A small hobby Registered breeder based in Yorkshire we set out breeding of this majestic breed 5 years ago. Our first Maine Coon came into our life bringing love and joy. These beautiful cats are truly gentle giants.
Owners of 2 Boston Terriers who love our cats we are never amazed just how much joy these cats bring to our lives. Kittens are raised around dogs and our 2 children our kittens are socialised from a very young age to ensure they are confident bundles of fun before moving to their new homes.
History of the Maine Coon
The Maine Coon is a native New Englander, hailing from Maine, where he was a popular mouser, farm cat and, most likely, ship’s cat, at least as far back as the early 19th century. He is a natural breed and little is known of his origins. Some say the Vikings brought him to North America, centuries before Columbus sailed the ocean blue, others that he is the descendant of longhaired cats belonging to Marie Antoinette, sent to America in advance of the doomed queen, who had hoped to escape there. Sea captains may have brought back longhaired cats that then mated with local shorthaired cats. One thing is for sure: the Maine Coon is not the result of a mating between a cat and a raccoon, even if his brown tabby coat and furry ringed tail suggest that biological impossibility. The resemblance is, however, how the cats got their name; in fact, Maine Coons that didn’t have the brown tabby coat were called Maine Shags.
The first published reference to a Maine Coon was in 1861, about a black and white cat named Captain Jenks of the Horse Marines. A female Maine Coon was named Best Cat in 1895 at a cat show held in Madison Square Garden. In Boston and New York, the home-grown felines were popular exhibits at cat shows, and when the Cat Fanciers Association was formed in 1908, the fifth cat registered was a Maine Coon named Molly Bond. But the invasion of glamorous Persian and exotic Siamese cats from England around the turn of the century spelled the end of the Maine Coon’s popularity for half a century. Things took a turn for the better in the 1960s, and the Maine Coon Breeders and Fanciers Association was formed in 1968. Today the big, beautiful cats are among the world’s most popular. But what really counts, of course, is that they are the official state cat of Maine.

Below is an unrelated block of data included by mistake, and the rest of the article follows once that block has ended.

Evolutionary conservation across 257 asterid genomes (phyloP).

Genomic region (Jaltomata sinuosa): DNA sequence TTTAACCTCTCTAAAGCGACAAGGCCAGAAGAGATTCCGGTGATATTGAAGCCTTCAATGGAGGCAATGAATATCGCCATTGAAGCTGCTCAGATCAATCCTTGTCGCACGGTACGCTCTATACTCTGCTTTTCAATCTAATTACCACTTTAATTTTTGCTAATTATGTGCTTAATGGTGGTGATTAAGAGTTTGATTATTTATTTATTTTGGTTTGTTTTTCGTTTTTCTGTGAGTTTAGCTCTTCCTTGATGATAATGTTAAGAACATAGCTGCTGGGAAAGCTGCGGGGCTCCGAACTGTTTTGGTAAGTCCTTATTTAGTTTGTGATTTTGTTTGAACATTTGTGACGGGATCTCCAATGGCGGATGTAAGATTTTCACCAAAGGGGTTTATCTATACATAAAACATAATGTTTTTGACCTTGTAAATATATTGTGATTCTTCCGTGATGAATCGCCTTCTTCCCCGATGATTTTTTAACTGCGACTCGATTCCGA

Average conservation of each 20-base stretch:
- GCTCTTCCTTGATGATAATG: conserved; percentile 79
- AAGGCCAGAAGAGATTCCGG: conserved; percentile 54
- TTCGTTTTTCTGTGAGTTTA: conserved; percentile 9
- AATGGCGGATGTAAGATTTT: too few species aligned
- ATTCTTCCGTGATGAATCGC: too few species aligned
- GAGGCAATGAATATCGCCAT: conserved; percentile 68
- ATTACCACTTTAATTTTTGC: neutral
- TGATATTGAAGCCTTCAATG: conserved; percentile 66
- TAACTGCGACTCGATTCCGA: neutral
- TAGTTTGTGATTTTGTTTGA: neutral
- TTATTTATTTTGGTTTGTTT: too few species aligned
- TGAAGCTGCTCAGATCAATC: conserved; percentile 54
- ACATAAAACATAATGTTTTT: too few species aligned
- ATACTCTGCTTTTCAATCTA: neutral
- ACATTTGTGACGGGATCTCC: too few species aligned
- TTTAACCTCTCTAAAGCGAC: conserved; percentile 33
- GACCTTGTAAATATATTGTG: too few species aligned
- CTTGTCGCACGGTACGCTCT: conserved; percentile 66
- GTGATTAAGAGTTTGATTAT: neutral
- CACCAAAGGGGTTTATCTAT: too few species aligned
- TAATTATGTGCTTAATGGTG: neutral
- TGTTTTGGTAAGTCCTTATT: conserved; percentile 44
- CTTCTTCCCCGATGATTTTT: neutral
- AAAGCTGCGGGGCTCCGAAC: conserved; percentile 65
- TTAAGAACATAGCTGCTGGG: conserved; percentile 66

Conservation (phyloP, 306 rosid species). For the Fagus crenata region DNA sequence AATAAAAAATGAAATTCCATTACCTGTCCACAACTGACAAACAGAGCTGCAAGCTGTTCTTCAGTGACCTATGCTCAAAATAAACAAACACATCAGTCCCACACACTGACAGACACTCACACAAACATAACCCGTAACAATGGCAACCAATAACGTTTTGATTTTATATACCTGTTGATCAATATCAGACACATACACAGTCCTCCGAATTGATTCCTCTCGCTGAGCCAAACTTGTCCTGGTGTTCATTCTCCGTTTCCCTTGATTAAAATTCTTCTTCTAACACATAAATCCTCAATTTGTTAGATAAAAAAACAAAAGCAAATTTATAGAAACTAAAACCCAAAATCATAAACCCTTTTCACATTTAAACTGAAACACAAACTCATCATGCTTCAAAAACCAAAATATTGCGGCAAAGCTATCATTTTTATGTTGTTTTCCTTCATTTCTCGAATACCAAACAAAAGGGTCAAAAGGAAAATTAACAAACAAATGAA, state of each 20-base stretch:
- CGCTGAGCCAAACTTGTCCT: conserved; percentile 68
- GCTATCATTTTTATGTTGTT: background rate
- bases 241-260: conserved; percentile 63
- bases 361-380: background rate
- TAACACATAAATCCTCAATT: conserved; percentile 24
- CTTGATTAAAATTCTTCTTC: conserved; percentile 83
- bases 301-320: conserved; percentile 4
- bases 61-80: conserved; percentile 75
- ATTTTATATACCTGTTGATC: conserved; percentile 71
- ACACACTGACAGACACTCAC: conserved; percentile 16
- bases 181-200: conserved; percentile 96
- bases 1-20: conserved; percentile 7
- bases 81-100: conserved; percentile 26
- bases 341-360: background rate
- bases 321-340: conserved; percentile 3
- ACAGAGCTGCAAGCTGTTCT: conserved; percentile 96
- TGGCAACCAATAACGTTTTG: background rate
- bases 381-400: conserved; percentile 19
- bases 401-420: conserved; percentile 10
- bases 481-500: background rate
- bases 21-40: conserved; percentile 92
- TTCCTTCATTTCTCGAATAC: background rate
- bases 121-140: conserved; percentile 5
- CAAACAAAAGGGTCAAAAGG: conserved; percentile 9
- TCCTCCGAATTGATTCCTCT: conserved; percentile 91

Maine Coon Size
This is a large cat. Most Maine Coons weigh 9 to 18 pounds (males are larger), and some tip the scales at 20 or more pounds. They don’t reach their full size until they are three to five years old.
Personality of a Maine Coon
The good-natured and affable Maine Coon adapts well to many lifestyles and personalities. He likes being with people and has the habit of following them around, but he isn’t needy. He’s happy to receive attention when you direct it his way, but if you’re busy he’s satisfied to just supervise your doings. Close a door on him and he will wait patiently for you to realise the error of your ways and let him in. He’s not typically a lap cat, but he does like to be near you.
He also retains his skill as a mouser. No rodents will be safe in a home where a Maine Coon resides. Even if you don’t have any mice for him to chase, he’ll keep his skills sharp by chasing toys and grabbing them with his big paws. A Maine Coon also enjoys playing fetch and will retrieve small balls, toys or wadded-up pieces of paper. He can climb as well as any cat but usually prefers to stay on ground level. That’s where his work is, after all. He’s also very smart and will happily learn tricks or play with puzzle toys that challenge his brain.
Maine Coons usually enjoy a kittenish love of play well into adulthood. Males, especially, are prone to silly behaviour. Females are more dignified, but they aren’t above a good game of chase. Not especially vocal, they make any requests in a soft chirp or trill.